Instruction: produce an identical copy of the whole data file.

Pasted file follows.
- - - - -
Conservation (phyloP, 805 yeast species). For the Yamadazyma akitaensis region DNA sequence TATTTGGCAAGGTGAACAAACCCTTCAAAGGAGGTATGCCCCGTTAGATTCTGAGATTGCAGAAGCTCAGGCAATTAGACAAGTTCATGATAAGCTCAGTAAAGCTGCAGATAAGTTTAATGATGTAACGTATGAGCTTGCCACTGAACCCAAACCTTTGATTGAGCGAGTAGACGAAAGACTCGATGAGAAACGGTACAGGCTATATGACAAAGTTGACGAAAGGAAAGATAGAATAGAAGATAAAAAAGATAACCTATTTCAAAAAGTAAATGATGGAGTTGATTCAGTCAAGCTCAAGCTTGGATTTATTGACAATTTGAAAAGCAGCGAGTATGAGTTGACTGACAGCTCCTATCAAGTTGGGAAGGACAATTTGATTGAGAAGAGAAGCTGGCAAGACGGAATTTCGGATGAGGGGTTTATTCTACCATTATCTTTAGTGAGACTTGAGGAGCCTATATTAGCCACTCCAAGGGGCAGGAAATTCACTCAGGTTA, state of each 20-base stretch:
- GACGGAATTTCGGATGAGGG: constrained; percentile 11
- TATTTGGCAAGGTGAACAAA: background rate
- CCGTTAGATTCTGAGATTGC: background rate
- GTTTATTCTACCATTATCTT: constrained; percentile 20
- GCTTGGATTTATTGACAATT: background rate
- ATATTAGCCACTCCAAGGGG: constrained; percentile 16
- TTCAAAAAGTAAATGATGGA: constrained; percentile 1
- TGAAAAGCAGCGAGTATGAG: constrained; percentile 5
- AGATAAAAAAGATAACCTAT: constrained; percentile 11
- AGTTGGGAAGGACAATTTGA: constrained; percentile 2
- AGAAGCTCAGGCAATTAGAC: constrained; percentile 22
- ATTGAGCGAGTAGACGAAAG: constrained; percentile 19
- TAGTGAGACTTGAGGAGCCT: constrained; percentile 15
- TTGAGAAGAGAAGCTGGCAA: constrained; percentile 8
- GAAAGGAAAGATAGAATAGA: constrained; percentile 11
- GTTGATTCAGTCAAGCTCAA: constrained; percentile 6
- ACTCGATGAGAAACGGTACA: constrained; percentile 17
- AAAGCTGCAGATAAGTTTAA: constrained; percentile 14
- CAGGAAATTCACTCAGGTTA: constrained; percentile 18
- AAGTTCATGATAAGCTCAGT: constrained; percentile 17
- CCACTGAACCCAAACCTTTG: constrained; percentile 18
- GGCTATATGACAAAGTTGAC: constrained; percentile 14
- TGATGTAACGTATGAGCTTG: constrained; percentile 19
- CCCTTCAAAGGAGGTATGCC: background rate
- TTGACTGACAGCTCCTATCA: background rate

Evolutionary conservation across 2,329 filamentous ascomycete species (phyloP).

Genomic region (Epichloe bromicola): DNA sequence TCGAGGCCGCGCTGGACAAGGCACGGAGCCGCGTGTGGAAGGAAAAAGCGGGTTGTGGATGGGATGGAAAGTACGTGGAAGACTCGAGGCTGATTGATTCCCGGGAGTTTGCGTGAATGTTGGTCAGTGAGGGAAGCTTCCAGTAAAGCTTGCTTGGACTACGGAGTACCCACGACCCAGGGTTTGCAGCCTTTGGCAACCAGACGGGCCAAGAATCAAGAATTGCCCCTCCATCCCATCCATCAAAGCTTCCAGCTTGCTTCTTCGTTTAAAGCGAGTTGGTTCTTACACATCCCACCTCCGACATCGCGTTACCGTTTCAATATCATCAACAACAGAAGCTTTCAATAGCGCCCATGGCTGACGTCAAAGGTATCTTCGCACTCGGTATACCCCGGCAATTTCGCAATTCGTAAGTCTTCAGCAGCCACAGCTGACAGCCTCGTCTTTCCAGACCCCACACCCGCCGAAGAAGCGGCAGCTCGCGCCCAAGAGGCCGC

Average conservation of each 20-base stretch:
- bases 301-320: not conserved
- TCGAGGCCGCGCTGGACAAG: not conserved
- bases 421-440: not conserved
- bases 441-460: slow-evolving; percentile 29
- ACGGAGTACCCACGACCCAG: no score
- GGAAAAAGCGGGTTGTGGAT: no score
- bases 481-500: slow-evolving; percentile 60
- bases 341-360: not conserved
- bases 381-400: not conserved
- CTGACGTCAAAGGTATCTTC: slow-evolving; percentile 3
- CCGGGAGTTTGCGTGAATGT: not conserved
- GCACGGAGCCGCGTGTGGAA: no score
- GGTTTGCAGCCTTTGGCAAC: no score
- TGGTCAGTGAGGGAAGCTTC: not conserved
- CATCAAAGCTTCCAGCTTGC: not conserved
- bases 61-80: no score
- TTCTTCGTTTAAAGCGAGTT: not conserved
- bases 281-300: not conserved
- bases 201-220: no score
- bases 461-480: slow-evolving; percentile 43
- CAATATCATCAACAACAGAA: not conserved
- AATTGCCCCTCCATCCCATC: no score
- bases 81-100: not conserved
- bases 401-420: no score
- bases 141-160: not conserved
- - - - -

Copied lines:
Conservation (phyloP, 805 yeast species). For the Yamadazyma akitaensis region DNA sequence TATTTGGCAAGGTGAACAAACCCTTCAAAGGAGGTATGCCCCGTTAGATTCTGAGATTGCAGAAGCTCAGGCAATTAGACAAGTTCATGATAAGCTCAGTAAAGCTGCAGATAAGTTTAATGATGTAACGTATGAGCTTGCCACTGAACCCAAACCTTTGATTGAGCGAGTAGACGAAAGACTCGATGAGAAACGGTACAGGCTATATGACAAAGTTGACGAAAGGAAAGATAGAATAGAAGATAAAAAAGATAACCTATTTCAAAAAGTAAATGATGGAGTTGATTCAGTCAAGCTCAAGCTTGGATTTATTGACAATTTGAAAAGCAGCGAGTATGAGTTGACTGACAGCTCCTATCAAGTTGGGAAGGACAATTTGATTGAGAAGAGAAGCTGGCAAGACGGAATTTCGGATGAGGGGTTTATTCTACCATTATCTTTAGTGAGACTTGAGGAGCCTATATTAGCCACTCCAAGGGGCAGGAAATTCACTCAGGTTA, state of each 20-base stretch:
- GACGGAATTTCGGATGAGGG: constrained; percentile 11
- TATTTGGCAAGGTGAACAAA: background rate
- CCGTTAGATTCTGAGATTGC: background rate
- GTTTATTCTACCATTATCTT: constrained; percentile 20
- GCTTGGATTTATTGACAATT: background rate
- ATATTAGCCACTCCAAGGGG: constrained; percentile 16
- TTCAAAAAGTAAATGATGGA: constrained; percentile 1
- TGAAAAGCAGCGAGTATGAG: constrained; percentile 5
- AGATAAAAAAGATAACCTAT: constrained; percentile 11
- AGTTGGGAAGGACAATTTGA: constrained; percentile 2
- AGAAGCTCAGGCAATTAGAC: constrained; percentile 22
- ATTGAGCGAGTAGACGAAAG: constrained; percentile 19
- TAGTGAGACTTGAGGAGCCT: constrained; percentile 15
- TTGAGAAGAGAAGCTGGCAA: constrained; percentile 8
- GAAAGGAAAGATAGAATAGA: constrained; percentile 11
- GTTGATTCAGTCAAGCTCAA: constrained; percentile 6
- ACTCGATGAGAAACGGTACA: constrained; percentile 17
- AAAGCTGCAGATAAGTTTAA: constrained; percentile 14
- CAGGAAATTCACTCAGGTTA: constrained; percentile 18
- AAGTTCATGATAAGCTCAGT: constrained; percentile 17
- CCACTGAACCCAAACCTTTG: constrained; percentile 18
- GGCTATATGACAAAGTTGAC: constrained; percentile 14
- TGATGTAACGTATGAGCTTG: constrained; percentile 19
- CCCTTCAAAGGAGGTATGCC: background rate
- TTGACTGACAGCTCCTATCA: background rate

Evolutionary conservation across 2,329 filamentous ascomycete species (phyloP).

Genomic region (Epichloe bromicola): DNA sequence TCGAGGCCGCGCTGGACAAGGCACGGAGCCGCGTGTGGAAGGAAAAAGCGGGTTGTGGATGGGATGGAAAGTACGTGGAAGACTCGAGGCTGATTGATTCCCGGGAGTTTGCGTGAATGTTGGTCAGTGAGGGAAGCTTCCAGTAAAGCTTGCTTGGACTACGGAGTACCCACGACCCAGGGTTTGCAGCCTTTGGCAACCAGACGGGCCAAGAATCAAGAATTGCCCCTCCATCCCATCCATCAAAGCTTCCAGCTTGCTTCTTCGTTTAAAGCGAGTTGGTTCTTACACATCCCACCTCCGACATCGCGTTACCGTTTCAATATCATCAACAACAGAAGCTTTCAATAGCGCCCATGGCTGACGTCAAAGGTATCTTCGCACTCGGTATACCCCGGCAATTTCGCAATTCGTAAGTCTTCAGCAGCCACAGCTGACAGCCTCGTCTTTCCAGACCCCACACCCGCCGAAGAAGCGGCAGCTCGCGCCCAAGAGGCCGC

Average conservation of each 20-base stretch:
- bases 301-320: not conserved
- TCGAGGCCGCGCTGGACAAG: not conserved
- bases 421-440: not conserved
- bases 441-460: slow-evolving; percentile 29
- ACGGAGTACCCACGACCCAG: no score
- GGAAAAAGCGGGTTGTGGAT: no score
- bases 481-500: slow-evolving; percentile 60
- bases 341-360: not conserved
- bases 381-400: not conserved
- CTGACGTCAAAGGTATCTTC: slow-evolving; percentile 3
- CCGGGAGTTTGCGTGAATGT: not conserved
- GCACGGAGCCGCGTGTGGAA: no score
- GGTTTGCAGCCTTTGGCAAC: no score
- TGGTCAGTGAGGGAAGCTTC: not conserved
- CATCAAAGCTTCCAGCTTGC: not conserved
- bases 61-80: no score
- TTCTTCGTTTAAAGCGAGTT: not conserved
- bases 281-300: not conserved
- bases 201-220: no score
- bases 461-480: slow-evolving; percentile 43
- CAATATCATCAACAACAGAA: not conserved
- AATTGCCCCTCCATCCCATC: no score
- bases 81-100: not conserved
- bases 401-420: no score
- bases 141-160: not conserved